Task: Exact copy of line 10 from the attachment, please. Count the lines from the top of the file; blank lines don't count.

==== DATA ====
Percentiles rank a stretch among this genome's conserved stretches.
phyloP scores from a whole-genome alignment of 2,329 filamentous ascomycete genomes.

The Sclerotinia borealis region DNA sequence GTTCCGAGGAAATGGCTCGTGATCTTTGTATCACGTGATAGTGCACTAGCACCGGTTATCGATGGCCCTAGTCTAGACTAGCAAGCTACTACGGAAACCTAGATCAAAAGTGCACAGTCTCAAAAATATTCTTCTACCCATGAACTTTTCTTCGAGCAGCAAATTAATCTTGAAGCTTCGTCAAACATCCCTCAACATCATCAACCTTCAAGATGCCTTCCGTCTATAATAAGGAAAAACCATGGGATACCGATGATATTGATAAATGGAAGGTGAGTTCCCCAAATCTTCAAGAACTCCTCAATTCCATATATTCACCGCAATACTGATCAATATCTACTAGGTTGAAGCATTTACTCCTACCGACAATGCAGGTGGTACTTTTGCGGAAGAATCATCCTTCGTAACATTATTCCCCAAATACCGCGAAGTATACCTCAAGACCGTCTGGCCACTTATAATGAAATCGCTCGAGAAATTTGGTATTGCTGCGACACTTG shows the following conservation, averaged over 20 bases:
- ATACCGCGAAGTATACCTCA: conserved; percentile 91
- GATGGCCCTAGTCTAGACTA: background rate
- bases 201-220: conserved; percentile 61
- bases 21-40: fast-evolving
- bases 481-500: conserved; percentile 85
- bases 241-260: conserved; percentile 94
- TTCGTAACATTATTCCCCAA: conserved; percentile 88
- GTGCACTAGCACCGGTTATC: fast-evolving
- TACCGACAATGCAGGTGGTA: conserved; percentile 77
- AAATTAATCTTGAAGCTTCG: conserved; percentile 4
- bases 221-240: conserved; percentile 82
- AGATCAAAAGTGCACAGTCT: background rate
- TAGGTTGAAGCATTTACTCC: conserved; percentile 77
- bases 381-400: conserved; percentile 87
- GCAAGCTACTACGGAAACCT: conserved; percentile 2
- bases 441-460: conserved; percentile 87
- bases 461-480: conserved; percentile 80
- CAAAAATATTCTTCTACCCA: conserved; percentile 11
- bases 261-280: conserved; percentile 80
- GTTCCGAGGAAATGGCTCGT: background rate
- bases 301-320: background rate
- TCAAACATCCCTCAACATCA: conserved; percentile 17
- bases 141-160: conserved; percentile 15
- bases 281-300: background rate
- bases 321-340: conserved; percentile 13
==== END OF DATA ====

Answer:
- TTCGTAACATTATTCCCCAA: conserved; percentile 88